Stocks discussed on the in-depth session of Jim Cramer's Mad Money TV Program, Tuesday October 1.
On the night of the 2,000th episode of Mad Money, Cramer reflected on what was happening around the time of his 1,000th show on April 9, 2009. The country was on the brink of the worst economic downturn since the Great Depression, and there was a fake rally before things turned for the worse. However, since then, the S&P 500 and the Dow have doubled.
Faced with the possibility of a government shutdown, there is plenty of fear, but Cramer pointed out that last year, many felt that sequester would be the end of the world. The strategy of buying stocks of the best companies, even if they have risen a bit, is still a good one. For instance, many would have been wary of buying Chipotle Mexican Grill (CMG) after an early move, but the stock price continued to go up exponentially. The same is true of stocks like Whole Foods (WFM), Pier 1 Imports (PIR), Apple (AAPL) and Regeneron (REGN). "The crisis is over, but we still have a crisis mentality," said Cramer, but staying with good stocks has been the way to go.
Cramer took some calls:
With concerns looming about a government shutdown, why are stocks rallying? Cramer thinks that once a few definitive statements were made, uncertainty passed, and there is nothing stocks dislike so much as uncertainty. He also believes the rally shows many are optimistic that there will be a deal, even hammered out in the 11th hour, to prevent a full-scale shutdown. In any case, "We talk about Washington too much," Cramer said. It is more essential to pay attention to the price earnings multiple of a stock versus its fundamentals than the latest news out of DC.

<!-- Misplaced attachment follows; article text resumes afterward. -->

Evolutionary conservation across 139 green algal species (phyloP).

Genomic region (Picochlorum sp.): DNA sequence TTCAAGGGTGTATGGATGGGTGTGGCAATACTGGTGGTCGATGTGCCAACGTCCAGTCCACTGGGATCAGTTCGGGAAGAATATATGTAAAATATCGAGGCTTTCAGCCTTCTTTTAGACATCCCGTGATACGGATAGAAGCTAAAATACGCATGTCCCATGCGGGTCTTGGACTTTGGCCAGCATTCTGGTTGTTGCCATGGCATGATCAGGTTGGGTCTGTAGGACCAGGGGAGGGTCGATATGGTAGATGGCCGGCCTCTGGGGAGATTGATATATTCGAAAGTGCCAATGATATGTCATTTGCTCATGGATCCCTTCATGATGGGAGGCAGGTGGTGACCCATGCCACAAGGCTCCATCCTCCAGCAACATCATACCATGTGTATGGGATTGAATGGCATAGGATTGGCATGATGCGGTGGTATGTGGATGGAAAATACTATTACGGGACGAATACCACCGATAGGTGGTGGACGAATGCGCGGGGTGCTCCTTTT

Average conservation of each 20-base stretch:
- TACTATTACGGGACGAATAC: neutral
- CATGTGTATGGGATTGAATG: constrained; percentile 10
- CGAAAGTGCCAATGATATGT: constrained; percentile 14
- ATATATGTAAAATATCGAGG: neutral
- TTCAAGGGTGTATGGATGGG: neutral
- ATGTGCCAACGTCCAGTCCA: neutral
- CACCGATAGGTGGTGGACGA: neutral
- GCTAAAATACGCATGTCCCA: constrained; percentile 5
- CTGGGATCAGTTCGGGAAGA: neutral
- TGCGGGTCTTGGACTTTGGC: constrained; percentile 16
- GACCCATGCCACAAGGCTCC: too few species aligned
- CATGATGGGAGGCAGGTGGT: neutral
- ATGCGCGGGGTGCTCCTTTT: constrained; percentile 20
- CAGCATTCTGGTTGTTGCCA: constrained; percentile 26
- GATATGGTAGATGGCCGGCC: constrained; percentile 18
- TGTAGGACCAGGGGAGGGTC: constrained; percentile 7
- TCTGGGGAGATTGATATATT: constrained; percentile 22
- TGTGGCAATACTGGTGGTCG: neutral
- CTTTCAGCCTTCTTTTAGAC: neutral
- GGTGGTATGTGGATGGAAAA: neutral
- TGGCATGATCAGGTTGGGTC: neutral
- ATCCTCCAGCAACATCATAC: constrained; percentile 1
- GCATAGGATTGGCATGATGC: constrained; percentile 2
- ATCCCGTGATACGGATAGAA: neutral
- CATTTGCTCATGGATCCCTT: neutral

Cramer took some calls:
Allergan (AGN): Its drugs for eye problems might come under attack from generic competition. "I think that worry is an overhang," said Cramer, who has liked the stock, "I think the stock is a buy, but Wall Street doesn't, and it's bigger than I am."
Generac (GNRC): Without another storm like Sandy, it is unlikely to go higher.
Many people are not too confident about stocks, especially after the Facebook (FB) IPO fiasco and the flash crash. NYSE Euronext (NYX) CEO Duncan Niederauer admitted the crisis in confidence. "There are some days I feel like I'm losing," and he blamed the "arms race to make the market go faster ... it is getting complex, and the complexity is inversely correlated with confidence." One way to bring back confidence is to democratize the equity market. However, the Facebook IPO ruined this opportunity. However, there is hope that the Twitter IPO might restore investors' faith. Concerning the flash crash, Niederauer says there is now a procedure in place that allows humans to take over when things go wrong with the computers. Niederauer expects another great year for IPOs, and doesn't believe the government shutdown will affect the IPO market.
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